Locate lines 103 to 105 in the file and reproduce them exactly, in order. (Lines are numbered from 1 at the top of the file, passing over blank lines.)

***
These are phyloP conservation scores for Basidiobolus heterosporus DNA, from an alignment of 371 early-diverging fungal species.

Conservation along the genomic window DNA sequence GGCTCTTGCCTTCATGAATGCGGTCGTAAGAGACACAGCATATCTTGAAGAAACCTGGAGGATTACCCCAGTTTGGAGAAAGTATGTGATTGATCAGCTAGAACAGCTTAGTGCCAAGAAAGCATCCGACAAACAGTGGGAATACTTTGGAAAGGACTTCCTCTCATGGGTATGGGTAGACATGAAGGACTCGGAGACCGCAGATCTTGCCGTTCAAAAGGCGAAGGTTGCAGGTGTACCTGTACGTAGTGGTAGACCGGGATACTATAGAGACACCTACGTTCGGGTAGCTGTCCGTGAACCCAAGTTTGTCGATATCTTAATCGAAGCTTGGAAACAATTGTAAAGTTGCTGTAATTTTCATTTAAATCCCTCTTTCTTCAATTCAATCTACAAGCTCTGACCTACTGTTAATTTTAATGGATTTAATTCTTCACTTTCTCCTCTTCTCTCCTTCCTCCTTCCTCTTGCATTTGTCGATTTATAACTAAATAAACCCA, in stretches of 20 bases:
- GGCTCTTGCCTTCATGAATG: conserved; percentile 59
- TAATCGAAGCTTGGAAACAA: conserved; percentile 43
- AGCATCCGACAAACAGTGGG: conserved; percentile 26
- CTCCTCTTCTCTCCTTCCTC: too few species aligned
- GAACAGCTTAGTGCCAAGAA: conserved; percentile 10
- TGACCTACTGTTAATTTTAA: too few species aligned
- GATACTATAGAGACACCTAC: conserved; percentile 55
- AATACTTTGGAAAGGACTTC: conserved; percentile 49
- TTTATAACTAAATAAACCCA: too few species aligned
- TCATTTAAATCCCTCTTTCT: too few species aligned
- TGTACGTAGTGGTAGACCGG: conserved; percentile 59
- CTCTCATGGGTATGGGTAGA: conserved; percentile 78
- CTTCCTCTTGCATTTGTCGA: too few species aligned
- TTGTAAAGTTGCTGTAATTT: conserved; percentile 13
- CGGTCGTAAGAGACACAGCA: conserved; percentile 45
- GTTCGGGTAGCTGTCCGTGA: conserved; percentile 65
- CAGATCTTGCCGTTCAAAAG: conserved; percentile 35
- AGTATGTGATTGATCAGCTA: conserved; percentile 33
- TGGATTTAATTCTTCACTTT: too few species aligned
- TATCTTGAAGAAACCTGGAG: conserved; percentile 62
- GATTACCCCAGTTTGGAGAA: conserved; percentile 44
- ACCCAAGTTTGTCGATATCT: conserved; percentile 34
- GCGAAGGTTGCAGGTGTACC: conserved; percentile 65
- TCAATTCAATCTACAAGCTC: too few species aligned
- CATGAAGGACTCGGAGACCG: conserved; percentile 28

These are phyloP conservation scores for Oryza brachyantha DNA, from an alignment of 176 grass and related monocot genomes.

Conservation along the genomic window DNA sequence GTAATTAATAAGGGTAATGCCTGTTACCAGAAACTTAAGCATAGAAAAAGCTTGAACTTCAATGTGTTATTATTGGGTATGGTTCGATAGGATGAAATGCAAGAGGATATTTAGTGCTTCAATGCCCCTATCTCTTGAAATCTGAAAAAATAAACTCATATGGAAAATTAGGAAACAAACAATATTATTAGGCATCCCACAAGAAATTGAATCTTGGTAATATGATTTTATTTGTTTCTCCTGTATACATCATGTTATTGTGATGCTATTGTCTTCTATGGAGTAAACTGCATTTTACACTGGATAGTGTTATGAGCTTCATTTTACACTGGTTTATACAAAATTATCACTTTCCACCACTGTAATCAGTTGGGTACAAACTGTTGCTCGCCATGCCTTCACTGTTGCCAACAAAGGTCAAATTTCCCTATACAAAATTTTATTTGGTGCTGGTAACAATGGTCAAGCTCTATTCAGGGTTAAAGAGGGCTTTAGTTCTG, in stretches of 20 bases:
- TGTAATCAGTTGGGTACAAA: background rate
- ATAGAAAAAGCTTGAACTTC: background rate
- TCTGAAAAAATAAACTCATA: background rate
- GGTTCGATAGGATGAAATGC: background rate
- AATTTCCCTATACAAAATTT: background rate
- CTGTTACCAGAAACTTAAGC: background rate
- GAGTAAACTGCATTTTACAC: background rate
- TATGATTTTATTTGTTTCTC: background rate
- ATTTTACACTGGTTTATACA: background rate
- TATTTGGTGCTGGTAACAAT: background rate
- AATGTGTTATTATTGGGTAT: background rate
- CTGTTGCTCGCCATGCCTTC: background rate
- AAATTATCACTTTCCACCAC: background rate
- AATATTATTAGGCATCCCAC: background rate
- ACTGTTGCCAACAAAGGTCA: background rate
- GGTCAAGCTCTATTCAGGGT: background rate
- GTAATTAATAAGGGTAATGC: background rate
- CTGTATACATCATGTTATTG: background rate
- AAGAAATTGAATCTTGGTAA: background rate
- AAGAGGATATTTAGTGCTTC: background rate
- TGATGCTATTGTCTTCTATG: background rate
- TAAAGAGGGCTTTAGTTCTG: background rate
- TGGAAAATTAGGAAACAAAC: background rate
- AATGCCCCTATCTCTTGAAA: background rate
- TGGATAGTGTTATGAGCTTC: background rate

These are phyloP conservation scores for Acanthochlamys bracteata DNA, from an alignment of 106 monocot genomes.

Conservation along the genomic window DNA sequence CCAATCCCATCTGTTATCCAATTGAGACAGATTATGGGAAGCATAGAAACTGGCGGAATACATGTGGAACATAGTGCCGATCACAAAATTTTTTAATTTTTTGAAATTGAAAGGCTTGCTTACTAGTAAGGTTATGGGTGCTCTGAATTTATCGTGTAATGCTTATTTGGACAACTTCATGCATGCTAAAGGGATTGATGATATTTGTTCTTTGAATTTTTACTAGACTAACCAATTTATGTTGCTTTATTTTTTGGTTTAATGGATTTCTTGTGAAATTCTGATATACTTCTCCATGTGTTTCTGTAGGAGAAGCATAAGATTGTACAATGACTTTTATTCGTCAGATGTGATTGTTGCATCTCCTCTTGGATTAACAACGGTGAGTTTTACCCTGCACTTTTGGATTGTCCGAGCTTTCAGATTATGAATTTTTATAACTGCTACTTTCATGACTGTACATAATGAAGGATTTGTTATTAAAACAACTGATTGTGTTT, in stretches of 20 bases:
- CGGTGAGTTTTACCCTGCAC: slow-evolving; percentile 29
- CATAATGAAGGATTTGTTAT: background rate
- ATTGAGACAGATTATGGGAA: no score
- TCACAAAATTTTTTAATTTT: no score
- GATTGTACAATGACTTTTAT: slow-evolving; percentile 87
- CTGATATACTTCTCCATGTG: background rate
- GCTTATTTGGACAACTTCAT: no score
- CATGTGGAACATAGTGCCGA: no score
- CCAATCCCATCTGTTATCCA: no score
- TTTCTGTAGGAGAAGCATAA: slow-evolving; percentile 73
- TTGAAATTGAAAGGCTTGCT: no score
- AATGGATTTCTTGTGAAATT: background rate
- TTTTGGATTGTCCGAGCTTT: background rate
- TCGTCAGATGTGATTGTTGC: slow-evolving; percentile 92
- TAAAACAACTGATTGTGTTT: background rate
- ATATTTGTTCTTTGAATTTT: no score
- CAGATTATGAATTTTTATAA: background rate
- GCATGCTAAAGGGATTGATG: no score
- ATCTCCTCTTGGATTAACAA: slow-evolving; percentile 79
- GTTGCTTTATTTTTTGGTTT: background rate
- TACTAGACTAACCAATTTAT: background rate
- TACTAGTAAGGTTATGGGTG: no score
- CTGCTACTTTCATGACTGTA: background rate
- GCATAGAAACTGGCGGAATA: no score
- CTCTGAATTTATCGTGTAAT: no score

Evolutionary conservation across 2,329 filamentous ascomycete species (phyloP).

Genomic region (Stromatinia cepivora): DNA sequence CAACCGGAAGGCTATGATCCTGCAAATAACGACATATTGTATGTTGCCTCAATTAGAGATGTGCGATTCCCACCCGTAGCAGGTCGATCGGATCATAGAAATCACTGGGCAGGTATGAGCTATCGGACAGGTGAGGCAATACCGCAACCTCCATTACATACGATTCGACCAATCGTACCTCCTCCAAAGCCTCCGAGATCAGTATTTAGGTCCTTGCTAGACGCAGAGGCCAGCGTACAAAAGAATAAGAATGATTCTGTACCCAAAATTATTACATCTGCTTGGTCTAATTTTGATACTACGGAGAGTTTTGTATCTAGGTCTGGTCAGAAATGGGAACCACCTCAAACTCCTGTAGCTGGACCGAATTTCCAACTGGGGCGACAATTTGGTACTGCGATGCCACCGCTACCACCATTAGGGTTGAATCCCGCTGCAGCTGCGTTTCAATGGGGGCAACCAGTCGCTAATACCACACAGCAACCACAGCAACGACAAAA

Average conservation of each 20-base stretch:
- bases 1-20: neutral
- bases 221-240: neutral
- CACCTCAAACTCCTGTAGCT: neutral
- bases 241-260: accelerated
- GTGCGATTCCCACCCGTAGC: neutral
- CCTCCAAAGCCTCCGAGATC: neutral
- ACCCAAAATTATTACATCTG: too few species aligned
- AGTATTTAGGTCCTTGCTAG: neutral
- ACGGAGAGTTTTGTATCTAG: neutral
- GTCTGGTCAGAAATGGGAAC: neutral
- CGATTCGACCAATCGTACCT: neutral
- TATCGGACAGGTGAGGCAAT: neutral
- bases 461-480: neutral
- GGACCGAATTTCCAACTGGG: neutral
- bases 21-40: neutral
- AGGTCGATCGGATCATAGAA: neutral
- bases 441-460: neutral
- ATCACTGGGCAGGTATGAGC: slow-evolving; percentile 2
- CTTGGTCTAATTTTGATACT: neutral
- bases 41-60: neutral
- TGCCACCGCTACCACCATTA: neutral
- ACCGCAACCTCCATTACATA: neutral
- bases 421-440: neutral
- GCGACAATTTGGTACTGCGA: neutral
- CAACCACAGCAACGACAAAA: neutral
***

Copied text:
- CTTGGTCTAATTTTGATACT: neutral
- bases 41-60: neutral
- TGCCACCGCTACCACCATTA: neutral